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Rethinking Sovereignty

June 28, 2009

Michael Strong points us to a fascinating paper by Jurgen Brauer and Robert Haywood. Echoing the idea of breaking the monopoly on law, they argue against the concept of territorial based sovereignty. In its place, they imagine a type of polycentric sovereign order where, in any territory, political authority is fragmented and overlapping among states, civil society and private enterprise. They write:

virtually the entire academic and public discussion regarding global governance is carried out in terms of the Westphalian-type, sovereign state-based, and state-centric system. But unlike global civil and commercial society, the members of that system are, ironically, the least global players. They cannot but act with merely local, parochial interests in mind. Thus, by design, state-based global governance is always likely to fall short of what is needed. Myopia prevails over utopia.

What is needed is an enforceable, rules-based global structure that balances the respective strengths of political, civil, and commercial society, the first operating through power, the second through moral suasion, and the third through markets. Indeed, humanity’s very conception of sovereignty must return to its pre-1648 sense: universal assertion of authority and universal assertion of supremacy, but in a non-territorial way. (For example, religious doctrine generally asserts universal authority and supremacy over the faithful, wherever they may be located.) The question arises of how this can possibly be achieved today. Our suggestion looks to non-state sovereign (civil society and commercial) entrepreneurs and entrepreneurship. This refers to trans-boundary, non-state actors as they impinge on and aim to supplement, even supplant, certain powers of sovereign states.

Commercializing the success of free economic zones like the Dubai International Finance Center and Hong Kong is one way to realize a portion of their framework. On that note, Strong and Robert Himber have a new article in Economic Affairs on the lessons Dubai offers for such free market reforms.
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  7. June 29, 2009 11:12 pm

    I know Bob Haywood, and have two relevant comments:

    1. He is working for a foundation that is committed to deepening their mainstream credibility among the academics who study “governance” as well as the NGOs that are committed to improving “global governance.” As such, the directions that are of the most interest at this website are not likely to be among his near-term foci. That said, his success in opening up dialogue in mainstream governance communities regarding the Westphalian nation state assumptions on which all existing global governance rest strikes me as an amazing achievement that is unambiguously useful to the “Thousand Nations” community.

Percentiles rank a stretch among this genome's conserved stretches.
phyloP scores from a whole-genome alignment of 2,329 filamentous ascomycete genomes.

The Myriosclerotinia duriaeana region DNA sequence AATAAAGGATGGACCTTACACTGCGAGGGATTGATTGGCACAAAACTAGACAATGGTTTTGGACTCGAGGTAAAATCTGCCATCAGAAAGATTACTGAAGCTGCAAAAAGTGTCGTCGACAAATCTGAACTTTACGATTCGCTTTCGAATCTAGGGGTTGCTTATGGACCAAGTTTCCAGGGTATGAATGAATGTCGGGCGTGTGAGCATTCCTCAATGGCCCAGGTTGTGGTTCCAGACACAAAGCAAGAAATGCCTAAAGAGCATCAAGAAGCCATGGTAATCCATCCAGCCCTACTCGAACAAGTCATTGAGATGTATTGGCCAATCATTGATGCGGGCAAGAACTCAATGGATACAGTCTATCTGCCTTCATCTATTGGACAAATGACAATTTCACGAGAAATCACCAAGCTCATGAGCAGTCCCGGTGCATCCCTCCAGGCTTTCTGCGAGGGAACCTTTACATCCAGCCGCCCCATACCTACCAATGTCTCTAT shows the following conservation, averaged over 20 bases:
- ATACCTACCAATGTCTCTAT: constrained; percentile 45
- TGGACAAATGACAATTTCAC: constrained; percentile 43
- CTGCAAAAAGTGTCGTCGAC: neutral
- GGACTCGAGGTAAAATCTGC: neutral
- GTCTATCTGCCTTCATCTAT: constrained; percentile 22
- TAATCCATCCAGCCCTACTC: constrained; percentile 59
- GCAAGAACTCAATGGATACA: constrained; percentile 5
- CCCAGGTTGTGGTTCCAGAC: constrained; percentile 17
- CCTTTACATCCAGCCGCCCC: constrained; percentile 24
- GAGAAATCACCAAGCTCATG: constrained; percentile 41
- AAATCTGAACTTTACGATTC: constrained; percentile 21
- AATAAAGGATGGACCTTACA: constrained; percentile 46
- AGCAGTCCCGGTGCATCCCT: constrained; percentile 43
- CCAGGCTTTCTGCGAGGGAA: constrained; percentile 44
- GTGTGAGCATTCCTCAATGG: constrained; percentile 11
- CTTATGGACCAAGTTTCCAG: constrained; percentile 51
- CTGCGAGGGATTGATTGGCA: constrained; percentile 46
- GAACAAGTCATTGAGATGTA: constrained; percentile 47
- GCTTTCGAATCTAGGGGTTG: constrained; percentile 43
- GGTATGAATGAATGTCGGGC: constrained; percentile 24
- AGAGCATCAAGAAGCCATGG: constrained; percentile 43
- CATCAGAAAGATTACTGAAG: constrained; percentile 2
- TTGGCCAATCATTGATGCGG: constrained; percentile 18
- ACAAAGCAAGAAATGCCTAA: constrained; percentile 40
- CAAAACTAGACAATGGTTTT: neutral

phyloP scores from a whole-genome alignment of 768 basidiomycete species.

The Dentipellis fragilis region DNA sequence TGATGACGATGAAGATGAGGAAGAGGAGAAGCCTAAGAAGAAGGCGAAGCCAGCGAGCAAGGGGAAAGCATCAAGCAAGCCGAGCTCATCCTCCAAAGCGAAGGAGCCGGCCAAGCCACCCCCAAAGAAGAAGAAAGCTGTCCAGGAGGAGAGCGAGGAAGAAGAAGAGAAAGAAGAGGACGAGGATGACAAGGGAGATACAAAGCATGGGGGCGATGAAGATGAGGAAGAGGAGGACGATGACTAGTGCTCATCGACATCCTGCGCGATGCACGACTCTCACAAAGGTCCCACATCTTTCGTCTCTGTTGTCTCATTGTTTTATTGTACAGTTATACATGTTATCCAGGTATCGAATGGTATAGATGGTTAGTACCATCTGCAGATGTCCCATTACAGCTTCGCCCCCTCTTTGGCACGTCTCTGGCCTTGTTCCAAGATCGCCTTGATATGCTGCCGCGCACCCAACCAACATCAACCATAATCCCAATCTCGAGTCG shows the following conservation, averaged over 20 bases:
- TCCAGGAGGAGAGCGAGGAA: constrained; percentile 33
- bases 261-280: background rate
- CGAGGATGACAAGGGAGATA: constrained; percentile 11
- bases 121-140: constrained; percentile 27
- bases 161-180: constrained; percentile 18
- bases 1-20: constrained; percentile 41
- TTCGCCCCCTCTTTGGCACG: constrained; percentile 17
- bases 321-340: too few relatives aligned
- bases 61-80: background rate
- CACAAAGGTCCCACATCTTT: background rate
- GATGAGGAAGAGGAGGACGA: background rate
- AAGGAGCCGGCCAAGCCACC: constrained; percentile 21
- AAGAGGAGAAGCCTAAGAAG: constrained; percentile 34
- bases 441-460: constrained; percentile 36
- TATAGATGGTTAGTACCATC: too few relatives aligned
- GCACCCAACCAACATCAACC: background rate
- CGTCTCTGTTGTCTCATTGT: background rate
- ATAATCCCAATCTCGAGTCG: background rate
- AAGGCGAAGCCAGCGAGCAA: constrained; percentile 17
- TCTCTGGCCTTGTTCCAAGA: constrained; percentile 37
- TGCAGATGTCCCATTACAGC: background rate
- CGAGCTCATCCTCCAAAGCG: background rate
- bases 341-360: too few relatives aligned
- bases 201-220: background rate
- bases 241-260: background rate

2. Bob was also a friend and supporter of Michael Van Notten, author of “The Law of the Somalis,” a wonderfully original book that ought to be reviewed at this site.



  8. June 29, 2009 6:30 pm

    Excerpt from an e-mail I sent to a panarchist who expressed some concern that the ideas contained in the Brauer-Haywood article were not necessarily arguing for a system of greater individual liberty:

    I agree with you that there is a chance the authors of the article do not exactly have panarchism in mind. I suppose we will have to wait and see how they follow this up with concrete examples. They refer to the idea of territorialism no less than 19 times in their article, and they use the analogy of religion, as you do, and as De Puydt, Zube, and Rozeff do. So there is a huge overlap. Then there is the fact that their article is cited on a website named: “Let A Thousand Nations Bloom.” (admittedly, the authors of the article may have nothing to do with this)

    I guess we would have to closely examine the underlying internal logic of the system they are proposing. They are proposing non-state entities that supplement and supplant the territorial nation state. The question will become whether individuals can exit these new entities and/or form new ones. If so, then the internal logic of what they are proposing will be in line with panarchism. Because you would have entities that one could join, form, or exit, which entities were supplanting territorial nation states. The internal logic of this, as you can see, is that over time, such “exitable” entities would replace the territorial nation state.

    They use the example of religions which, in my understanding, are organizations one can exit from. I’m less clear on their other examples.

    It will come down to whether voluntary association applies to the non-state organizations they envision. If their vision is simply one of a state/corporate model where corporations enforce State laws, essentially as administrative arms of the State, then obviously this is nothing we would be interested in. But I believe the authors are saying more than this….

    Remember, Darwin did not say (plainly, I believe) that man is descended from the apes, and the founding documents of the US did not say (plainly, I believe) that slavery should be abolished.

    Rather, the internal logic of the original ideas put forth led to inescapable conclusions, as these ideas were worked out over time.

    The promising thing about the Brauer-Haywood article, is that it is possible that the internal logic of what they are suggesting may exceed the concrete structures they themselves are imagining.